Sears was a former captain and a candidate to succeed former Chief Steve Hood after his 2009 retirement. He was demoted to lieutenant in a move that cost him $35,000 in annual salary.
A former Winston-Salem police officer, who pleaded guilty to two felonies earlier this year, was charged Saturday with armed robbery and other crimes, court records show.
Robert Lee Baker Jr., 39, who is unemployed and lives on Thornaby Circle, also was charged with first-degree burglary, second-degree kidnapping, impersonating an officer, carrying a concealed gun and communicating a threat, arrest warrants say.
Baker is accused of stealing $70 and a coin bank from Severiano Jimenez Maya. Baker is also accused of threatening Maya with a .40 caliber handgun, according to an arrest warrant.
Officers went to 700 Cole Ridge Court shortly before 9 p.m. Friday after a reported armed robbery, Winston-Salem police said.
Maya told police that a man entered his apartment and identified himself as a police officer. The man displayed a gun in his waistband and stole money. Maya said the robber forced him to go into a bathroom and threatened to harm him if he came out.
When Maya heard the front door shut, he looked outside and saw a blue Ford Explorer driving off, police said. Officers stopped Baker, who was driving a blue Ford Expedition in the area.
Baker worked for six years and four months as a police officer, according to city personnel records. He was fired in August 2012 for unbecoming conduct and unsatisfactory performance, a city official has said. His annual salary was $37,883 at that time.
Baker did off-duty security work for the Housing Authority of Winston-Salem and Development Management Inc., which oversees Northside Shopping Center.
In February, Baker pleaded guilty to two felony counts of obtaining property by false pretense, court records show. He was accused falsifying hours that he worked off-duty as a security guard so he could be paid nearly $2,000.
As part of the plea arrangement, Baker was placed in a deferred prosecution program in which he was on supervised probation for 12 months, and if he complied with the conditions of the deferred prosecution program, the charges would be voluntarily dismissed at a hearing in January 2014, court records show.
He was ordered to pay $1,865 in restitution and complete 50 hours of community service.
Baker was being held Tuesday in the Forsyth County Jail with his bond set at $250,000. He is scheduled to appear in court Sept. 19.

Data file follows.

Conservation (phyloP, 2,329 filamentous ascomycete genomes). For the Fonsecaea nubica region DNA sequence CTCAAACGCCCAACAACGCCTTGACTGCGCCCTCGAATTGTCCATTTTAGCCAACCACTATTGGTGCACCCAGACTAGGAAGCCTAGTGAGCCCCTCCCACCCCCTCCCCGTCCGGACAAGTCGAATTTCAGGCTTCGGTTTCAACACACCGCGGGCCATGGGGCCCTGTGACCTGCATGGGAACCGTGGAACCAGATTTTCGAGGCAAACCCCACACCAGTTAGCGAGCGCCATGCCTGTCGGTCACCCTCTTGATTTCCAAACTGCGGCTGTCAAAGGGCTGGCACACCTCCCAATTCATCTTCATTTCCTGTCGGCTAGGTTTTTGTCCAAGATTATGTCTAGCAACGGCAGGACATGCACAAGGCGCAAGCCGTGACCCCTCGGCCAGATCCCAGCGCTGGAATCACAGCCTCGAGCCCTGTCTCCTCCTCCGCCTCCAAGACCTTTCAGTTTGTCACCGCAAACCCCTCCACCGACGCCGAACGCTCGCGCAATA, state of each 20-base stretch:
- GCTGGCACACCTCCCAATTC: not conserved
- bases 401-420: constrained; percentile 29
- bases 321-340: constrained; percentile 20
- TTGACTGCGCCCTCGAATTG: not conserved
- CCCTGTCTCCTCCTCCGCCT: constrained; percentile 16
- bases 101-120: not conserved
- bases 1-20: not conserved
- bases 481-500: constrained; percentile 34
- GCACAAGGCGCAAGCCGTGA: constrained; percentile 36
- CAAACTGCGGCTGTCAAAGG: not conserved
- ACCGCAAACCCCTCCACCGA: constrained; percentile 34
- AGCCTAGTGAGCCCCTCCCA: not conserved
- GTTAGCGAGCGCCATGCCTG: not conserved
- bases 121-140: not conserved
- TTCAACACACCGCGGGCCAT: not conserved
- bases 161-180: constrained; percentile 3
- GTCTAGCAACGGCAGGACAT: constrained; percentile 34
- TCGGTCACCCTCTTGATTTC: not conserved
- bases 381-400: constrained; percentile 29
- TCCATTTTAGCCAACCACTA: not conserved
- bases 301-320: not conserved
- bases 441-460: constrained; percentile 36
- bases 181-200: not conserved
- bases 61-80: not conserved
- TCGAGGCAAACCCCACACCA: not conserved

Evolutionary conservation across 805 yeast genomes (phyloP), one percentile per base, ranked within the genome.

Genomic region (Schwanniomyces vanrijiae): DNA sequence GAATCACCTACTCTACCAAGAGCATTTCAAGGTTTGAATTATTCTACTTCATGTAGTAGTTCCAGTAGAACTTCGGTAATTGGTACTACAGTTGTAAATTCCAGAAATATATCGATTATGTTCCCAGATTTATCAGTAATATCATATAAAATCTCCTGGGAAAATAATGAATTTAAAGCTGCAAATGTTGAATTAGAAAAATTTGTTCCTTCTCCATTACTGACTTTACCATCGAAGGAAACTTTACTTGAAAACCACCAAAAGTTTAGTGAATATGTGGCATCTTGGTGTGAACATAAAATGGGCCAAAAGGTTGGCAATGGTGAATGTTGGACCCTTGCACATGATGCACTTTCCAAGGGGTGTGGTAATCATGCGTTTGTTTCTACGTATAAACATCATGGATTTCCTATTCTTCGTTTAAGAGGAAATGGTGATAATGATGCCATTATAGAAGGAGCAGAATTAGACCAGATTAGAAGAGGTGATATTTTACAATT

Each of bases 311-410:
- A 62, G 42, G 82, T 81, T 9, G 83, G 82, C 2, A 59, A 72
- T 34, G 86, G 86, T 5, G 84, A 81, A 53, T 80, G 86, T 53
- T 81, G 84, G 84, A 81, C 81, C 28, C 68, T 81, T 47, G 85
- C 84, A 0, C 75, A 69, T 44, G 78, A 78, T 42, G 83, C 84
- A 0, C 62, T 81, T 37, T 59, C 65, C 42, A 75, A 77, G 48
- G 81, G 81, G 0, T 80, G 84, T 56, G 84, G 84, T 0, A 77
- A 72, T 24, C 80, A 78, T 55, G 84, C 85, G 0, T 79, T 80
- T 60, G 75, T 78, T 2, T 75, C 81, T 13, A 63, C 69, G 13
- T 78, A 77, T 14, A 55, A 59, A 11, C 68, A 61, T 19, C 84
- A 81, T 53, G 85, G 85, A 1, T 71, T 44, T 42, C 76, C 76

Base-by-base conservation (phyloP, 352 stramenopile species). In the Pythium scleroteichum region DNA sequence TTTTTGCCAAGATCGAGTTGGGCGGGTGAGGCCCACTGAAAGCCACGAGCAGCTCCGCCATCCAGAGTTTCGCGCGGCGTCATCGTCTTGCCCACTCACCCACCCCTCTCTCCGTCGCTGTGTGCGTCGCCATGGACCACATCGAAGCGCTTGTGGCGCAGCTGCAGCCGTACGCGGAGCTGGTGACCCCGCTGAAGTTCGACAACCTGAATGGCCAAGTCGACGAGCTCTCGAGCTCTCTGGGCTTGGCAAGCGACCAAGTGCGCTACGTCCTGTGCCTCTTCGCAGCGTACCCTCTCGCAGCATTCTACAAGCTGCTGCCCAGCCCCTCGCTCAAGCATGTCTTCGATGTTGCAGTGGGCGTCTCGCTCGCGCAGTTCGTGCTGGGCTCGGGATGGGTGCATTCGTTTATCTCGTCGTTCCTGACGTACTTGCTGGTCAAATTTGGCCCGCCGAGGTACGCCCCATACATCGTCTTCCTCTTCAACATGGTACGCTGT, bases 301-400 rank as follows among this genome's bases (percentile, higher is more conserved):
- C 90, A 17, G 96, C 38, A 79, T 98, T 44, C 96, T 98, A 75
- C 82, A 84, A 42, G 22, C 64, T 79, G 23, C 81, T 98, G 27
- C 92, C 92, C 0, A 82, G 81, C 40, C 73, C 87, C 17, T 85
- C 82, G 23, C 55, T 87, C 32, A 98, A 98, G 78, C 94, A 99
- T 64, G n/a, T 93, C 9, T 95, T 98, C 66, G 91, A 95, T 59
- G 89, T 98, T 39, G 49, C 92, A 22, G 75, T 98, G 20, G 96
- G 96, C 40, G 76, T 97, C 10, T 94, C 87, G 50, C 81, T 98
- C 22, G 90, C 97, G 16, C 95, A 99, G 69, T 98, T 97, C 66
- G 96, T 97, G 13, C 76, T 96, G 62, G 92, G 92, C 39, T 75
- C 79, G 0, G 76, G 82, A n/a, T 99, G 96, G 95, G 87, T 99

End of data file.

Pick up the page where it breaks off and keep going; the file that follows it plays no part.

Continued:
SAN FRANCISCO -- Jury deliberations continue Friday at the trial of a former Danville officer charged with accepting cocaine and a handgun for arresting drunken drivers at the direction of a former Concord private investigator.
Deliberations in the trial of Stephen Tanabe were suspended Thursday morning after U.S. District Judge Charles Breyer excused a juror who spoke English as a second language and was having trouble fully comprehending jury instructions as a result. An alternate juror was substituted in midday, and the panel began anew in its deliberations.
Tanabe, 50, of Alamo, is charged with seven conspiracy and extortion counts for allegedly taking bribes to facilitate three drunken-driving arrests in late 2010 and early 2011. His defense attorney says he never accepted any kind of payment and that he has been set up by Christopher Butler, a now-incarcerated private investigator who set up men for "Dirty DUIs" so that their estranged spouses could have leverage in family law court.
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BANGOR, Maine Just days after being charged with drunk driving in Bangor, a police officer in Brewer has now pleaded guilty to the crime. It was last weekend when captain Chris Martin was charged with operating his vehicle while under the influence of alcohol. Bangor police say they stopped Martin in his car while he was driving on Griffin Road in the Queen City.
Hearings a preview of officer’s DWI trial
Allen Superior Court Judge John Surbeck heard daylong arguments in the case of David Bisard, a suspended Indianapolis officer accused of driving drunk in his police car.
In 2010, Bisard, 39, was arrested after his police car plowed into two motorcycles stopped at a stoplight, killing one and injuring two others. He faces multiple charges from the crash, including reckless homicide, operating a vehicle while intoxicated causing death and criminal recklessness.
While out on bail in that case, Bisard crashed a borrowed truck into a guardrail in the Lawrence area. He had a blood-alcohol level of 0.22 percent, nearly three times the legal limit.